See the six shortlisted nominees for WFA Global Marketer of the Year

See the six shortlisted nominees for WFA Global Marketer of the Year

4 minute read

The shortlisted candidates for this year’s WFA Global Marketer of the Year talk about their roles in a new series of videos from the WFA. Voting closes on the 31st of January.

Article details

  • Author:WFA


29 January 2020

Global marketing leaders from Burger King, Diageo, Grab, Johnson & Johnson, L’Oréal and Procter & Gamble also reveal which achievements they are most proud from the past year.

Cheryl Goh, Group VP of Marketing & Founding CMO at Grab, started in as a one-woman marketing team, and has spent the last six years setting up the company’s marketing practise across Southeast Asia. She oversees Grab’s marketing efforts across the region, leading a team of over 500 marketers and helping to stretch the brand and become a super-app. 

She revealed how the team is trained to interpret P&Ls to help them understand how they can contribute to growth as well as the impact that Grab for Good has had, notably enabling the company to onboard about 1,000 drivers with disabilities.

“There’s a lot of skills that marketers have that can be applied to other parts of the business. We have MDs, CEOs at country level whose background is pure marketing and I think that’s where we should be headed,” she says.

Fernando Machado, Chief Marketing Officer at Burger King, has won more than 120 Lions at Cannes and is known for pushing the creative boundaries to drive business growth.

“Diversity will help us become more creative because we are not sourcing the ideas from the same background and the same paradigms but also it will help us better reflect our consumer and help us come up with even more sense for those segments that are important for us,” he says.

He also talked about the importance of developing your own strong creative criteria and knowing how to influence big, complex organisations. His own approach was to align with the CEO, CFO and regional counterparts and then translate that in bitesize chunks.

Lubomira Rochet, Chief Digital Officer at L’Oréal, has helped turn the world’s number one beauty company into a digital-first company, with a strong push on e-commerce.

The company’s upskilling efforts have seen 32,500 people and counting trained on digital and developed a cross-career path, allowing people coming from a traditional L’Oréal environment to take on digital jobs and people from digital backgrounds taking on marketing and GM roles.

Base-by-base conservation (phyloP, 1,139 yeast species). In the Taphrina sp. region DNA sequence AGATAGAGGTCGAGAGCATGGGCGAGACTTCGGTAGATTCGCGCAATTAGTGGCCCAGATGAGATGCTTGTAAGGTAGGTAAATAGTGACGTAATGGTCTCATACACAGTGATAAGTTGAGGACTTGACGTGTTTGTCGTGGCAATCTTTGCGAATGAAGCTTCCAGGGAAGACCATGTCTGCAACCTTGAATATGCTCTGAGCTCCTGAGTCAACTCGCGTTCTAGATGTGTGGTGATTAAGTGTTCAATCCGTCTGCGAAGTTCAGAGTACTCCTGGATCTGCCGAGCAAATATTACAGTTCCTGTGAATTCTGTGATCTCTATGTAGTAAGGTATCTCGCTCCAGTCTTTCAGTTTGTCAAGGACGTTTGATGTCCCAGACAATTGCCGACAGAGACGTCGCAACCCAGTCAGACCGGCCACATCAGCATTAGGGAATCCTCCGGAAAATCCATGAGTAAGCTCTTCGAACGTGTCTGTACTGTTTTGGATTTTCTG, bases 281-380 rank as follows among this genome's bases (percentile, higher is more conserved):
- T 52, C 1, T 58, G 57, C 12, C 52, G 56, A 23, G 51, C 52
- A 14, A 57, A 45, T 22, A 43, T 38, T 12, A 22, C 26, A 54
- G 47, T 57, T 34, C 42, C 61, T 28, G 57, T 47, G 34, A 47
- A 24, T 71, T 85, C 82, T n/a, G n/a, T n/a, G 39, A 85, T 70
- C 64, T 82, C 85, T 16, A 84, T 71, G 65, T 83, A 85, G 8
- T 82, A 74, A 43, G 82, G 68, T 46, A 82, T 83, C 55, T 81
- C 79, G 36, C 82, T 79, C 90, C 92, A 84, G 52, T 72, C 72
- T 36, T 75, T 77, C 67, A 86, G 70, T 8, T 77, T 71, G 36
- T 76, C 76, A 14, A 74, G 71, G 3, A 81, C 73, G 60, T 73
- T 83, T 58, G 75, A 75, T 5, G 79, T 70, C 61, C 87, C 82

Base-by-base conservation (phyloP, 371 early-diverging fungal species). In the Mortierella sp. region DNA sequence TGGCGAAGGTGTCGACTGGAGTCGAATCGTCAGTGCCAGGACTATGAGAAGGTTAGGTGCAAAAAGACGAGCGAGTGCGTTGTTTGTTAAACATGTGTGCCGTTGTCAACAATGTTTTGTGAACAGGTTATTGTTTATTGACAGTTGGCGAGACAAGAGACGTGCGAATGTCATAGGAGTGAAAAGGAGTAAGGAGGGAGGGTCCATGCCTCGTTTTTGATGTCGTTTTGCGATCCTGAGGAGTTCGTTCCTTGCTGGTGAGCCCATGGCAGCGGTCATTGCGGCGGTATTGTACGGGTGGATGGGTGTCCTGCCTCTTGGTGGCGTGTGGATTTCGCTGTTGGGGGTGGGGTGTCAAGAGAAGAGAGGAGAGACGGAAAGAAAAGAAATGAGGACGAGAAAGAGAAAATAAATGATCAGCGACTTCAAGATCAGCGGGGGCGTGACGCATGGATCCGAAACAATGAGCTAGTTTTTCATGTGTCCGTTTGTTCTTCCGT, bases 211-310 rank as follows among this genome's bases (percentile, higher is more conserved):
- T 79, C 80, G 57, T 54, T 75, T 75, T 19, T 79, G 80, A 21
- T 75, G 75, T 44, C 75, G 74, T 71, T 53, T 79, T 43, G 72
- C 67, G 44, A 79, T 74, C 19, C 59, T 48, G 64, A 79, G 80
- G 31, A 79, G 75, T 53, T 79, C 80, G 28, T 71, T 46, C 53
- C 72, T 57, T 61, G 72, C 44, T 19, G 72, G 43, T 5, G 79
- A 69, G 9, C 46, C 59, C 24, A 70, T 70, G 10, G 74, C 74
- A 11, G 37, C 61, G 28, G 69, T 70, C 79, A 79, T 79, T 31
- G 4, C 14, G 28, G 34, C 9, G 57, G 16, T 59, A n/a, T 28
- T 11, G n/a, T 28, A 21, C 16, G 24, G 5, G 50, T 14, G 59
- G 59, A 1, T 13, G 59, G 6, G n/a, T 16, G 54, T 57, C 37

“One of the big changes I can see for myself and the industry is really embracing this movement of tech for good. I really believe we are at the tipping point in terms of technology becoming an essential force into companies and into marketing and transformation in general and we can clearly see there are many very important questions that are on the table,” she says.

Marc Pritchard, Chief Brand Officer at Procter & Gamble, has helped build the company’s multi-billion-dollar media, marketing and advertising strategies, and leads marketing innovations that guide communication and brand building for P&G’s portfolio of trusted, quality brands.

He says that a big part of the job is setting P&G people free to do great things, taking advantage of everyone’s immense creativity and capabilities.

“Giving them the freedom, the tools and the opportunity to create big ideas at a local level is where you are going to get the best work,” he says. “What I’m most pleased with and most proud of is the fact that our brands are really embracing that they can be a force for good and a force for growth and they can make a difference in how people see the world.”

Richa Goswami, Senior Director, Office of Marketing Value, Global Digital and Technology Excellence for J&J Consumer Health, has orchestrated wide scale transformation of traditional business practices into digital models and lead organizational change.

That includes the launch of J&J Launchpad, attracting 169 entries, enabling J&J to take advantage of some great capabilities, including testing AI in the creative space this year.

“If you believe what you are doing is the right thing for the consumer, great things will happen. Don’t worry about the accolades just do what you believe in your heart is the right thing to do. It will be challenging and there will be failure but anything worth doing is worth doing well,” she says. 

Syl Saller, Chief Marketing and Innovation Officer at Diageo, oversees all Global Marketing, Design, Innovation and Reserve – Diageo’s luxury division worldwide and is a leading advocate for gender equality issues, encouraging both better representation in creative but also supporting women who want to come back to work.

Success, she says, is down to people and teamwork and that’s the number one priority, notably in leadership development and marketing technical skills. A new leadership programme will “help people find their personal purpose and how that connects to the company purpose because we think that’s a huge accelerator of people’s growth and company growth."

People can still vote for their favourite here until the 31st of January. 

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